full disclosure: will samson is a dear friend and a brother in community...and his book is dedicated to this life together we call Communality. so, if you're looking for an unbiased review you might need to look elsewhere.
i just read Will's new book, "enough: contentment in an age of excess" and thoroughly enjoyed it. Will sets out to help the reader understand the stuff that surrounds us, this culture of consumerism where everything has a price and life is measured in dollars and cents. he weaves his own life story (rich discoveries as well as mistakes and struggles) with keen social analysis and biblical reflection. as he points out in the intro, this book is not a guilt trip nor is it a play-by-play game plan for making your life happy/green/monastic/communal. Will deals with broader strokes and writes to stimulate the imagination of the reader - to foster a sense of how our lives might move toward a more generous and creative expression. he writes explicitly to people who would already identify with the person of Jesus and the dominant image/metaphor he uses is that of the eucharistic meal.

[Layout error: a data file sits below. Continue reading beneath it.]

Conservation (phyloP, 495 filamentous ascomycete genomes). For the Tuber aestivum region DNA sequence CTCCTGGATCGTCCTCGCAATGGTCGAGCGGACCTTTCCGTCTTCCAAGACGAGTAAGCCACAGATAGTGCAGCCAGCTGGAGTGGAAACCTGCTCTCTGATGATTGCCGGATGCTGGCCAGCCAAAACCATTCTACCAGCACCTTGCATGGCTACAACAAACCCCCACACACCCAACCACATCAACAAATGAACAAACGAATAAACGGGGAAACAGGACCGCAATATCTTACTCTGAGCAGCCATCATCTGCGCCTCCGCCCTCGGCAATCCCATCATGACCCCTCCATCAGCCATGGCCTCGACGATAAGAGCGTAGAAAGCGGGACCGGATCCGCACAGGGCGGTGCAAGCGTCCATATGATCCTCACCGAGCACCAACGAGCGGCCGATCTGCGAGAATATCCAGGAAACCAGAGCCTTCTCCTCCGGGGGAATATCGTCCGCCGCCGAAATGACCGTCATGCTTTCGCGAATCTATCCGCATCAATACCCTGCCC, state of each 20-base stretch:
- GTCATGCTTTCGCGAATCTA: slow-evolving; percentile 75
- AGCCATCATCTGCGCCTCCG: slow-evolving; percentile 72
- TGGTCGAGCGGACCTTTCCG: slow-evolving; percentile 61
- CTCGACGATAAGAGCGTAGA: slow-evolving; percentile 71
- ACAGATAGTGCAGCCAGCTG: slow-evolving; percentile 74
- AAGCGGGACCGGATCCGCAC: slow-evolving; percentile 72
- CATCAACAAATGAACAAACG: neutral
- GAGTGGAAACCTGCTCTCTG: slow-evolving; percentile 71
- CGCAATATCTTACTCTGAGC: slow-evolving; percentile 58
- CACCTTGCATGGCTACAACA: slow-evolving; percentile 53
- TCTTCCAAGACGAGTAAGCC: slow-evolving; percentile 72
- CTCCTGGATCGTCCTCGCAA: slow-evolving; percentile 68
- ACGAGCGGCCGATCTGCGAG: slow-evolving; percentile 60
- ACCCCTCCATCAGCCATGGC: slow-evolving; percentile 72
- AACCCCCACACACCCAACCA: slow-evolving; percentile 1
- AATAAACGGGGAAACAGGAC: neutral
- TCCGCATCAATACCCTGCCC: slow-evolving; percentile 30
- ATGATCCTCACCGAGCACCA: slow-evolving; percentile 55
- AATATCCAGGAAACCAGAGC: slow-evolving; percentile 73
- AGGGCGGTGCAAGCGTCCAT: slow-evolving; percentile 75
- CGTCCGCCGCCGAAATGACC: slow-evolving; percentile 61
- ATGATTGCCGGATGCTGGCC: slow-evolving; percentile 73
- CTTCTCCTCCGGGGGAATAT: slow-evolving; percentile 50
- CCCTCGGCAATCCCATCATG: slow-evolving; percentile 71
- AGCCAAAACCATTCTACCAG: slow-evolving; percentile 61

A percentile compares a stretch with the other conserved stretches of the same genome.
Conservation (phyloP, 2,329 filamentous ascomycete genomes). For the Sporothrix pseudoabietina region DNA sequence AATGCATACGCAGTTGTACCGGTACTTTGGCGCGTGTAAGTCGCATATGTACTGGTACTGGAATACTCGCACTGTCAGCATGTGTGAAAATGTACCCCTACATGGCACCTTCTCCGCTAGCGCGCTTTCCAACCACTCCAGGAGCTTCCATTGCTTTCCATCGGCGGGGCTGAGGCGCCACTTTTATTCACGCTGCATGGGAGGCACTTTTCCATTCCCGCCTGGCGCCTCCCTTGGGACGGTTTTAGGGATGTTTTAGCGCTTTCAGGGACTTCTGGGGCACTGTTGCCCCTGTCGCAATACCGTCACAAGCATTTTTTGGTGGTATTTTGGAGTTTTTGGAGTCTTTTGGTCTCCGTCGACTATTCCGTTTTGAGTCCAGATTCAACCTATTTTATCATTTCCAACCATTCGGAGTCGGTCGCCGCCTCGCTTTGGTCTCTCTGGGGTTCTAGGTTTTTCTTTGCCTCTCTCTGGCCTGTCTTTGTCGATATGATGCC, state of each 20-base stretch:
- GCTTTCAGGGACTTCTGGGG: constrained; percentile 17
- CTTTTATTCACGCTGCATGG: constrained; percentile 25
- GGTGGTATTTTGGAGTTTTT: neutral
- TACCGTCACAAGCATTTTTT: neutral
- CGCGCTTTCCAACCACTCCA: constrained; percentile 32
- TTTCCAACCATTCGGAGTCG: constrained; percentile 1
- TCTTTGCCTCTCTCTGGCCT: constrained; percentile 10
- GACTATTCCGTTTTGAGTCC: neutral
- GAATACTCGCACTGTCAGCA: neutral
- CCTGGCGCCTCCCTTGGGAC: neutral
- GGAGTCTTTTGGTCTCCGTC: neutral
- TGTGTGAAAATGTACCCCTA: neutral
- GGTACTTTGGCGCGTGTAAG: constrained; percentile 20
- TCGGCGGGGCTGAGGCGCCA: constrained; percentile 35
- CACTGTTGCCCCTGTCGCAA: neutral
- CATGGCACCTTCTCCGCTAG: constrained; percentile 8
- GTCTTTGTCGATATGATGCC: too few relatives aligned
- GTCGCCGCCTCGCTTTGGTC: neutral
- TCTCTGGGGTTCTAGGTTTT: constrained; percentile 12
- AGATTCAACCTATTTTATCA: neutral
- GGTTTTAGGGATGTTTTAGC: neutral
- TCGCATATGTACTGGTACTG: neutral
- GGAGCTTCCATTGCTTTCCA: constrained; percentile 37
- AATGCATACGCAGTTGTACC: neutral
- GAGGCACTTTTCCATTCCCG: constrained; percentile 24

his final two chapters pull together the major themes and suggest we can only resist consumerism within the context of what he calls, "eucharistic communities." these are morally formative networks of relationships where gratitude, celebration, and giving generously (among other virtues) shape particular lives and the wider group.
and speaking of groups, this will be a great book to read as part of a cell/small group...Will includes mini biblical mis/quotes at the start of each chapter that alone are capable of sparking wonderful conversation. at the end of each chapter there is also a set of directions to engage or practice the theory. i hasten to add these are not "to do's" they are principles that will require some effort on the part of the reader to incarnate in their particular context - a wonderful way to invite people to inhabit new insight.
Anyway, a great book that offers this much needed reminder: contentment is a christian virtue. how content are you?